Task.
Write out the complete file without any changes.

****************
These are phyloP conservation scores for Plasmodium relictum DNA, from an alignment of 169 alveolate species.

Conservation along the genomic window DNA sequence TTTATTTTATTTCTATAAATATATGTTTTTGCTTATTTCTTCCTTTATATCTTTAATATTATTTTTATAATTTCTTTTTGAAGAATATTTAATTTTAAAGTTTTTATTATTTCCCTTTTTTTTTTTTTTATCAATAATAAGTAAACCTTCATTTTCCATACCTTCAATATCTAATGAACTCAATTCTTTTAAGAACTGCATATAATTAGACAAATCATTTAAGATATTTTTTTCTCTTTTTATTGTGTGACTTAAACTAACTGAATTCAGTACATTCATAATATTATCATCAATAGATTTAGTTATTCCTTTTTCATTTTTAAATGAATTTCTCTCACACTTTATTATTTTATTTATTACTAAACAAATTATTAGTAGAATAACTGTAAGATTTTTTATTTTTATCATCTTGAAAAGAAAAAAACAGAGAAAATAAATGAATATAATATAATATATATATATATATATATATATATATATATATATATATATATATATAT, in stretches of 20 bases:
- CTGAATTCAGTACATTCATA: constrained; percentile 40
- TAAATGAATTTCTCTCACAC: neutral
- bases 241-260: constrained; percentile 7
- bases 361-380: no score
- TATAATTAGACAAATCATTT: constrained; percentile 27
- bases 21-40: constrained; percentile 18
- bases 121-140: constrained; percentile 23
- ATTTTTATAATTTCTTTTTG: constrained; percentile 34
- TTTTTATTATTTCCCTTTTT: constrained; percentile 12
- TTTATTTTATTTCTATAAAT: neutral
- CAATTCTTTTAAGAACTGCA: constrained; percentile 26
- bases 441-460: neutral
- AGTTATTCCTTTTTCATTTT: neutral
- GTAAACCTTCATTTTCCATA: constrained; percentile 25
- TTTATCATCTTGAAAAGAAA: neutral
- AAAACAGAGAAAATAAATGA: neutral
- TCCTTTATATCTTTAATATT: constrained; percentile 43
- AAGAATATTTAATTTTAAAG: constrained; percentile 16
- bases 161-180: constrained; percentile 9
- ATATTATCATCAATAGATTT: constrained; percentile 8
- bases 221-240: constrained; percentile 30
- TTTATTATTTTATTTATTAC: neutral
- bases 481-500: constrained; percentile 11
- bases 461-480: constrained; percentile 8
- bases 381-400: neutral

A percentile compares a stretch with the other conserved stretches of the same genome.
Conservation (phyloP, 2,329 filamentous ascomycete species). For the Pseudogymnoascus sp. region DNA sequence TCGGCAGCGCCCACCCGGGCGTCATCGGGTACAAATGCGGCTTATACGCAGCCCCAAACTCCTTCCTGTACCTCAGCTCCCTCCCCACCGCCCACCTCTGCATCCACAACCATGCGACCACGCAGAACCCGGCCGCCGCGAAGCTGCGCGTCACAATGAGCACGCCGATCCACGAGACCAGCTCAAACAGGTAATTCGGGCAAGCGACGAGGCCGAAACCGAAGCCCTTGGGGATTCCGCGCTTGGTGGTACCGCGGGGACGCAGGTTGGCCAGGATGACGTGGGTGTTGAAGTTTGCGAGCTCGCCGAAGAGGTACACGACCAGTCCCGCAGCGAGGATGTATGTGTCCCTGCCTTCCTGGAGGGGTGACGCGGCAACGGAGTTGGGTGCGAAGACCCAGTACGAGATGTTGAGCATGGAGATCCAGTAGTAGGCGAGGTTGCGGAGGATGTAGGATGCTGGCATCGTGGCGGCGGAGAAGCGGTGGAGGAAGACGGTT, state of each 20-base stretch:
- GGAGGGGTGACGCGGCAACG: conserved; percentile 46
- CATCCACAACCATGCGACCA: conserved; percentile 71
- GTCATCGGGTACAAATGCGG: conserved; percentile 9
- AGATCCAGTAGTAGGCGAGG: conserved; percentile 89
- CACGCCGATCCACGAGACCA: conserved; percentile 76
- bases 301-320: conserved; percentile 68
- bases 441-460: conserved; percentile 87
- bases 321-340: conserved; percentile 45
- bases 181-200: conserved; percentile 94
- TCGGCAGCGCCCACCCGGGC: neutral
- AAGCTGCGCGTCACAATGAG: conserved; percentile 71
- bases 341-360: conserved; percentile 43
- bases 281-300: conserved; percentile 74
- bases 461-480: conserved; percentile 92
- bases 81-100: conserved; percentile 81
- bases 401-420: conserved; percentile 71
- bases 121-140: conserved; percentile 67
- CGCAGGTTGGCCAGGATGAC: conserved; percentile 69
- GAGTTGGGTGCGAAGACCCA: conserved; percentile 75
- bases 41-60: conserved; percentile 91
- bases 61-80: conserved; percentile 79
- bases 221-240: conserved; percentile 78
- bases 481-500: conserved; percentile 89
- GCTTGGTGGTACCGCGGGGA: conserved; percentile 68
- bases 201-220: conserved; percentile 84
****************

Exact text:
These are phyloP conservation scores for Plasmodium relictum DNA, from an alignment of 169 alveolate species.

Conservation along the genomic window DNA sequence TTTATTTTATTTCTATAAATATATGTTTTTGCTTATTTCTTCCTTTATATCTTTAATATTATTTTTATAATTTCTTTTTGAAGAATATTTAATTTTAAAGTTTTTATTATTTCCCTTTTTTTTTTTTTTATCAATAATAAGTAAACCTTCATTTTCCATACCTTCAATATCTAATGAACTCAATTCTTTTAAGAACTGCATATAATTAGACAAATCATTTAAGATATTTTTTTCTCTTTTTATTGTGTGACTTAAACTAACTGAATTCAGTACATTCATAATATTATCATCAATAGATTTAGTTATTCCTTTTTCATTTTTAAATGAATTTCTCTCACACTTTATTATTTTATTTATTACTAAACAAATTATTAGTAGAATAACTGTAAGATTTTTTATTTTTATCATCTTGAAAAGAAAAAAACAGAGAAAATAAATGAATATAATATAATATATATATATATATATATATATATATATATATATATATATATATATAT, in stretches of 20 bases:
- CTGAATTCAGTACATTCATA: constrained; percentile 40
- TAAATGAATTTCTCTCACAC: neutral
- bases 241-260: constrained; percentile 7
- bases 361-380: no score
- TATAATTAGACAAATCATTT: constrained; percentile 27
- bases 21-40: constrained; percentile 18
- bases 121-140: constrained; percentile 23
- ATTTTTATAATTTCTTTTTG: constrained; percentile 34
- TTTTTATTATTTCCCTTTTT: constrained; percentile 12
- TTTATTTTATTTCTATAAAT: neutral
- CAATTCTTTTAAGAACTGCA: constrained; percentile 26
- bases 441-460: neutral
- AGTTATTCCTTTTTCATTTT: neutral
- GTAAACCTTCATTTTCCATA: constrained; percentile 25
- TTTATCATCTTGAAAAGAAA: neutral
- AAAACAGAGAAAATAAATGA: neutral
- TCCTTTATATCTTTAATATT: constrained; percentile 43
- AAGAATATTTAATTTTAAAG: constrained; percentile 16
- bases 161-180: constrained; percentile 9
- ATATTATCATCAATAGATTT: constrained; percentile 8
- bases 221-240: constrained; percentile 30
- TTTATTATTTTATTTATTAC: neutral
- bases 481-500: constrained; percentile 11
- bases 461-480: constrained; percentile 8
- bases 381-400: neutral

A percentile compares a stretch with the other conserved stretches of the same genome.
Conservation (phyloP, 2,329 filamentous ascomycete species). For the Pseudogymnoascus sp. region DNA sequence TCGGCAGCGCCCACCCGGGCGTCATCGGGTACAAATGCGGCTTATACGCAGCCCCAAACTCCTTCCTGTACCTCAGCTCCCTCCCCACCGCCCACCTCTGCATCCACAACCATGCGACCACGCAGAACCCGGCCGCCGCGAAGCTGCGCGTCACAATGAGCACGCCGATCCACGAGACCAGCTCAAACAGGTAATTCGGGCAAGCGACGAGGCCGAAACCGAAGCCCTTGGGGATTCCGCGCTTGGTGGTACCGCGGGGACGCAGGTTGGCCAGGATGACGTGGGTGTTGAAGTTTGCGAGCTCGCCGAAGAGGTACACGACCAGTCCCGCAGCGAGGATGTATGTGTCCCTGCCTTCCTGGAGGGGTGACGCGGCAACGGAGTTGGGTGCGAAGACCCAGTACGAGATGTTGAGCATGGAGATCCAGTAGTAGGCGAGGTTGCGGAGGATGTAGGATGCTGGCATCGTGGCGGCGGAGAAGCGGTGGAGGAAGACGGTT, state of each 20-base stretch:
- GGAGGGGTGACGCGGCAACG: conserved; percentile 46
- CATCCACAACCATGCGACCA: conserved; percentile 71
- GTCATCGGGTACAAATGCGG: conserved; percentile 9
- AGATCCAGTAGTAGGCGAGG: conserved; percentile 89
- CACGCCGATCCACGAGACCA: conserved; percentile 76
- bases 301-320: conserved; percentile 68
- bases 441-460: conserved; percentile 87
- bases 321-340: conserved; percentile 45
- bases 181-200: conserved; percentile 94
- TCGGCAGCGCCCACCCGGGC: neutral
- AAGCTGCGCGTCACAATGAG: conserved; percentile 71
- bases 341-360: conserved; percentile 43
- bases 281-300: conserved; percentile 74
- bases 461-480: conserved; percentile 92
- bases 81-100: conserved; percentile 81
- bases 401-420: conserved; percentile 71
- bases 121-140: conserved; percentile 67
- CGCAGGTTGGCCAGGATGAC: conserved; percentile 69
- GAGTTGGGTGCGAAGACCCA: conserved; percentile 75
- bases 41-60: conserved; percentile 91
- bases 61-80: conserved; percentile 79
- bases 221-240: conserved; percentile 78
- bases 481-500: conserved; percentile 89
- GCTTGGTGGTACCGCGGGGA: conserved; percentile 68
- bases 201-220: conserved; percentile 84